BILOXI, Miss -- Stingrays, fish, shrimp, eels and crabs, all dead, were spread along beaches on the Mississippi Gulf Coast Tuesday. Officials say it's the second day of a fish kill for the record books.
"According to people at the MDMR, that have been working there for a long time, this extent, stretching as far as it did from the Beau Rivage all the way down to long beach, so from Biloxi to Long Beach, was a large area, and they just haven't seen that large of an area in the past," said Kelly Lucas, chief scientific officer for the Mississippi Department of Marine Resources.
A family from Texas, with Mississippi family ties, described the scene yesterday as biblical.
"Last night, we went out at low tide and there was just massive amounts of dead fish and stingrays and shrimp, shrimp 7 to 8 inches long. Never seen anything like that before," said Alicia Aldridge.
"It was a lot. Disturbing," said 18-year-old Kendalyn Aldridge,
While scientists say this is a disturbing fish kill, it's also a common summer occurrence.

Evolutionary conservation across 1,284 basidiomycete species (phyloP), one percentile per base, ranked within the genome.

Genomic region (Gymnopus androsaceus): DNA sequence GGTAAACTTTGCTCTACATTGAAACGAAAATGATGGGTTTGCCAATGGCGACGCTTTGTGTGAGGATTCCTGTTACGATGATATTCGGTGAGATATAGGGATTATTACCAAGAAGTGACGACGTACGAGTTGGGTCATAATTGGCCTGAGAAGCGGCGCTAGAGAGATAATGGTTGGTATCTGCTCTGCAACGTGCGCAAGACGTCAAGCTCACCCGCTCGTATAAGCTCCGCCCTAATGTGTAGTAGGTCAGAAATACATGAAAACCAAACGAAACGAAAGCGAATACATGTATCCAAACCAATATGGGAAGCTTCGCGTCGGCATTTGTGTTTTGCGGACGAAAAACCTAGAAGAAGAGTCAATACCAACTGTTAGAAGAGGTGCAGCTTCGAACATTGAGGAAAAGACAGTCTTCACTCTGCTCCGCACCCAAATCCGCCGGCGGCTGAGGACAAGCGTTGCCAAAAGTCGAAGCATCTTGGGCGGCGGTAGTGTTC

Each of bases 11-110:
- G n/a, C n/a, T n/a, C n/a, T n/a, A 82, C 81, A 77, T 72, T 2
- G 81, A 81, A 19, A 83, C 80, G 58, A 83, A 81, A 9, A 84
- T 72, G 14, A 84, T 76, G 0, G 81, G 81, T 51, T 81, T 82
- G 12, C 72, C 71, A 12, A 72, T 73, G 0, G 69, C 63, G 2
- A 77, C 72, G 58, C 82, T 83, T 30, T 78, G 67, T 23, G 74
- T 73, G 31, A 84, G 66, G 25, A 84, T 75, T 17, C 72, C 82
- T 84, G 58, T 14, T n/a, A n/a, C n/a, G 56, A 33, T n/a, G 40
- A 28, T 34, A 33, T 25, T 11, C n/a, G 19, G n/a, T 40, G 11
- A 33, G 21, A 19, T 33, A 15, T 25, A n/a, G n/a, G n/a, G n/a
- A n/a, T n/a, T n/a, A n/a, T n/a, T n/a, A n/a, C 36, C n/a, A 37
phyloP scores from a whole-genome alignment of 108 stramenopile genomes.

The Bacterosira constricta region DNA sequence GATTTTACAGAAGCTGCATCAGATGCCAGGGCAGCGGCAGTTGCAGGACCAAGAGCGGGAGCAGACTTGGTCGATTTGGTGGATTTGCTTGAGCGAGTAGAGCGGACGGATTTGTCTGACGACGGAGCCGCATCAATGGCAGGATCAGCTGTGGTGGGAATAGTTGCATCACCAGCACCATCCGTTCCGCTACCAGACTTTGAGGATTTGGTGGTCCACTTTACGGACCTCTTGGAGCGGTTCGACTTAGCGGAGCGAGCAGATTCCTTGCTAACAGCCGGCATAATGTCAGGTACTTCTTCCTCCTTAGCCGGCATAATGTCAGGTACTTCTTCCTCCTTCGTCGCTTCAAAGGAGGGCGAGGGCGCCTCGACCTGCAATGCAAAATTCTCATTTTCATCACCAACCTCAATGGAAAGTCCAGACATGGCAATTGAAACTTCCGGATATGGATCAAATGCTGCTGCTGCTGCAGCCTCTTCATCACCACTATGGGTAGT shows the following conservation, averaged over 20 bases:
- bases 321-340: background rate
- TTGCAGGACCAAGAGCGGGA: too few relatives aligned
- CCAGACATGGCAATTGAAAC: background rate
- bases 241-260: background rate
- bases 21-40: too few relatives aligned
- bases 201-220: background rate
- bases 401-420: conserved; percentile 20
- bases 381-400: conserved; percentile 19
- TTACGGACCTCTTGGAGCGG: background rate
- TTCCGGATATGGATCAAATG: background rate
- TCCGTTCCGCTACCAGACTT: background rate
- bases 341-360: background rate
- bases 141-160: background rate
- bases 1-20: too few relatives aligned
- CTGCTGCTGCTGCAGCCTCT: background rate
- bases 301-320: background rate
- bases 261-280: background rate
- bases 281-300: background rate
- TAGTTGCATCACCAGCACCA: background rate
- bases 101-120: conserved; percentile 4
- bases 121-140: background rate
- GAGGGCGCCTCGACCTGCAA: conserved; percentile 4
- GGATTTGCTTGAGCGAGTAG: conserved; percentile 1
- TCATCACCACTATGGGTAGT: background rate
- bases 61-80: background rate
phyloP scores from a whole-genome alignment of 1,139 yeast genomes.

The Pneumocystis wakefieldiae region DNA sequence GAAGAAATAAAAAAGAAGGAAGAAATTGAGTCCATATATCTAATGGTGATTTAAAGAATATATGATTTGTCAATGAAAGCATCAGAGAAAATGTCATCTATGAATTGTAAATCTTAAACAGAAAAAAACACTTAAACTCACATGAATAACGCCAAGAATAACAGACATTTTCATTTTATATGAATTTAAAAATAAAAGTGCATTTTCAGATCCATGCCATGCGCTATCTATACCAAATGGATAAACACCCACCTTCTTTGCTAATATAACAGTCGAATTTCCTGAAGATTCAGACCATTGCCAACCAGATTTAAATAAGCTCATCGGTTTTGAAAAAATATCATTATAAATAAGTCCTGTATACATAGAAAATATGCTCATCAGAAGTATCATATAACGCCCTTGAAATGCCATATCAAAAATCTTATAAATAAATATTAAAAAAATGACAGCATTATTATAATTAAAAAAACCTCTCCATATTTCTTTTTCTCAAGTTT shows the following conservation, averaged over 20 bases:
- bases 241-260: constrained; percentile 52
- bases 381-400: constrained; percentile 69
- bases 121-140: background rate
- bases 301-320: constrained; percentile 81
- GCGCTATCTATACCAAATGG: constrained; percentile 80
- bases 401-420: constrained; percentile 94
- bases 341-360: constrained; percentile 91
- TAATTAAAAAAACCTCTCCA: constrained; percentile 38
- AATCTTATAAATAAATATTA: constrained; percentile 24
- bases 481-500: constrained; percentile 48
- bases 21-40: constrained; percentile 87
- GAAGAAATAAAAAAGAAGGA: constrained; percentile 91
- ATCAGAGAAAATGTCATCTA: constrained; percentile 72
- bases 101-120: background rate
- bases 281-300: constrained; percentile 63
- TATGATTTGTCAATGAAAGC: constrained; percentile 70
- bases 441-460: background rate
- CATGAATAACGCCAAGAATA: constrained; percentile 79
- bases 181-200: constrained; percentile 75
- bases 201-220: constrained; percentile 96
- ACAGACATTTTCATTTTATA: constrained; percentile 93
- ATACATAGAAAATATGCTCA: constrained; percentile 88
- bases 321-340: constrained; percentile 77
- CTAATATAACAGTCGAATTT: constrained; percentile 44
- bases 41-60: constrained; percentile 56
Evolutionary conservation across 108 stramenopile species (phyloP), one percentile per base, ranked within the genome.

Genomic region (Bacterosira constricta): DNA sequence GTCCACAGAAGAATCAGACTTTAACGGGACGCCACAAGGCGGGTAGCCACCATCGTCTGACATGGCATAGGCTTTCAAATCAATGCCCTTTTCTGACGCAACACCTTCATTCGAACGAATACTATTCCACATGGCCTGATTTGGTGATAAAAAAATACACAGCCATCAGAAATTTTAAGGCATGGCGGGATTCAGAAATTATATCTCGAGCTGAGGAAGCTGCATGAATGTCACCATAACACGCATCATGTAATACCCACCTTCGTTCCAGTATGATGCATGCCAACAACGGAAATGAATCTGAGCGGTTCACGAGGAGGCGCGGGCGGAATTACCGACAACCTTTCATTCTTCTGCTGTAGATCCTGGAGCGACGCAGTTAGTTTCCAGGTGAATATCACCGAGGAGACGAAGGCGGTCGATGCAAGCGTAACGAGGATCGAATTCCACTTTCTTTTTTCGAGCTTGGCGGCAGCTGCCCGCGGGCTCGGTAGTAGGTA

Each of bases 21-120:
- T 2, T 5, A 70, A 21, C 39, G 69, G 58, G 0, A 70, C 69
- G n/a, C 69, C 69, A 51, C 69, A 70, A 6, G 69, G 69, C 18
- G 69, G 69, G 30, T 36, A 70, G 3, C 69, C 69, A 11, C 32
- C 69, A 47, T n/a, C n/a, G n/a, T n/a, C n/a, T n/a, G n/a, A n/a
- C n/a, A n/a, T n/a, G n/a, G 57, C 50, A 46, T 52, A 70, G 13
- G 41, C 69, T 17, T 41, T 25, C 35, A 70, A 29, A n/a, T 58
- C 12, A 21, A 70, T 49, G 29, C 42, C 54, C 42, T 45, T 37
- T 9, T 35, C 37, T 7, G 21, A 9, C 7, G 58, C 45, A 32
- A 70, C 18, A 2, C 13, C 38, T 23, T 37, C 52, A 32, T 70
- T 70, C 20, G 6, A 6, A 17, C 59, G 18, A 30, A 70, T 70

"When temperatures seem to get warmer, this happens, and especially bottom-dissolved oxygen, where your crabs and your stingrays and your flounders hang out," Lucas said. "A lot of those areas already will have low oxygen this time of year."
So while some beaches were only for the birds Tuesday because of the fish kill, officials say there are no worries for the holiday.
The Aldridges agree.
"We're gonna go jet ski this afternoon and get past it and go in the water," she said.
Scientists say this fish kill may last a few more days, but has lessened.
This is the first incident of the summer.